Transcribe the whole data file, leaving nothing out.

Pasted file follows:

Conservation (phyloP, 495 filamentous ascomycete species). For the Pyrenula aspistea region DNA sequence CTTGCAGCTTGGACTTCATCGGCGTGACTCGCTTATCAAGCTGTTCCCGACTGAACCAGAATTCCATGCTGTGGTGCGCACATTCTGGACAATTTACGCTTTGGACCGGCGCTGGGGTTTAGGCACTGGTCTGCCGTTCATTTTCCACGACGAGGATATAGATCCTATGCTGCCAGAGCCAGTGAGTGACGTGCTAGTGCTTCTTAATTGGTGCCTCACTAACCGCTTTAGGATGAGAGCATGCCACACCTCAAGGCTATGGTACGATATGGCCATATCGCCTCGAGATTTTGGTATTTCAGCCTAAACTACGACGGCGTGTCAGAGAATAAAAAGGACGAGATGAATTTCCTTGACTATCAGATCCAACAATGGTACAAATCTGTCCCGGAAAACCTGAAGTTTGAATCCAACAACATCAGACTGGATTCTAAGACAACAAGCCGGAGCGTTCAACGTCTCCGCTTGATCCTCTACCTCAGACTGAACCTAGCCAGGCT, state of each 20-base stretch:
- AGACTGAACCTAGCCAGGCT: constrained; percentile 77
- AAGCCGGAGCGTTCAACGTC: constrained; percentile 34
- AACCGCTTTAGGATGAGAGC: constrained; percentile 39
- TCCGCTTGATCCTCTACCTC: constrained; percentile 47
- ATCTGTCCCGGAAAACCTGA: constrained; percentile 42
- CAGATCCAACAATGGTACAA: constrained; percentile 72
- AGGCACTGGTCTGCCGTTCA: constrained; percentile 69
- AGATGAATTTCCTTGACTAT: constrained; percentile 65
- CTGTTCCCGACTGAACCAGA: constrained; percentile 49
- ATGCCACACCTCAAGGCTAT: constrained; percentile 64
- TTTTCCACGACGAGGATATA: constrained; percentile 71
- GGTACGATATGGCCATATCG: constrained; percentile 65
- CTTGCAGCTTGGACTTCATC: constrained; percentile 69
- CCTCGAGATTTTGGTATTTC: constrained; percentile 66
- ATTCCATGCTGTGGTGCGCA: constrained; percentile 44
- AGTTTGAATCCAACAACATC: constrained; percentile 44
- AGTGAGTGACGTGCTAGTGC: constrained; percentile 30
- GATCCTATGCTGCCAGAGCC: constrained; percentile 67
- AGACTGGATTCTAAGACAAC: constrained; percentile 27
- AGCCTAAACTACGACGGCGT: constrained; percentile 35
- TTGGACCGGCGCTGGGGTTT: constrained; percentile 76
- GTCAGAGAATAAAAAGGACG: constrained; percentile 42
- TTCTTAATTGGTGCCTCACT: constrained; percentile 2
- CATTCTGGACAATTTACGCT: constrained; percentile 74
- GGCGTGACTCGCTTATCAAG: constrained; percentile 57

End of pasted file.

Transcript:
Conservation (phyloP, 495 filamentous ascomycete species). For the Pyrenula aspistea region DNA sequence CTTGCAGCTTGGACTTCATCGGCGTGACTCGCTTATCAAGCTGTTCCCGACTGAACCAGAATTCCATGCTGTGGTGCGCACATTCTGGACAATTTACGCTTTGGACCGGCGCTGGGGTTTAGGCACTGGTCTGCCGTTCATTTTCCACGACGAGGATATAGATCCTATGCTGCCAGAGCCAGTGAGTGACGTGCTAGTGCTTCTTAATTGGTGCCTCACTAACCGCTTTAGGATGAGAGCATGCCACACCTCAAGGCTATGGTACGATATGGCCATATCGCCTCGAGATTTTGGTATTTCAGCCTAAACTACGACGGCGTGTCAGAGAATAAAAAGGACGAGATGAATTTCCTTGACTATCAGATCCAACAATGGTACAAATCTGTCCCGGAAAACCTGAAGTTTGAATCCAACAACATCAGACTGGATTCTAAGACAACAAGCCGGAGCGTTCAACGTCTCCGCTTGATCCTCTACCTCAGACTGAACCTAGCCAGGCT, state of each 20-base stretch:
- AGACTGAACCTAGCCAGGCT: constrained; percentile 77
- AAGCCGGAGCGTTCAACGTC: constrained; percentile 34
- AACCGCTTTAGGATGAGAGC: constrained; percentile 39
- TCCGCTTGATCCTCTACCTC: constrained; percentile 47
- ATCTGTCCCGGAAAACCTGA: constrained; percentile 42
- CAGATCCAACAATGGTACAA: constrained; percentile 72
- AGGCACTGGTCTGCCGTTCA: constrained; percentile 69
- AGATGAATTTCCTTGACTAT: constrained; percentile 65
- CTGTTCCCGACTGAACCAGA: constrained; percentile 49
- ATGCCACACCTCAAGGCTAT: constrained; percentile 64
- TTTTCCACGACGAGGATATA: constrained; percentile 71
- GGTACGATATGGCCATATCG: constrained; percentile 65
- CTTGCAGCTTGGACTTCATC: constrained; percentile 69
- CCTCGAGATTTTGGTATTTC: constrained; percentile 66
- ATTCCATGCTGTGGTGCGCA: constrained; percentile 44
- AGTTTGAATCCAACAACATC: constrained; percentile 44
- AGTGAGTGACGTGCTAGTGC: constrained; percentile 30
- GATCCTATGCTGCCAGAGCC: constrained; percentile 67
- AGACTGGATTCTAAGACAAC: constrained; percentile 27
- AGCCTAAACTACGACGGCGT: constrained; percentile 35
- TTGGACCGGCGCTGGGGTTT: constrained; percentile 76
- GTCAGAGAATAAAAAGGACG: constrained; percentile 42
- TTCTTAATTGGTGCCTCACT: constrained; percentile 2
- CATTCTGGACAATTTACGCT: constrained; percentile 74
- GGCGTGACTCGCTTATCAAG: constrained; percentile 57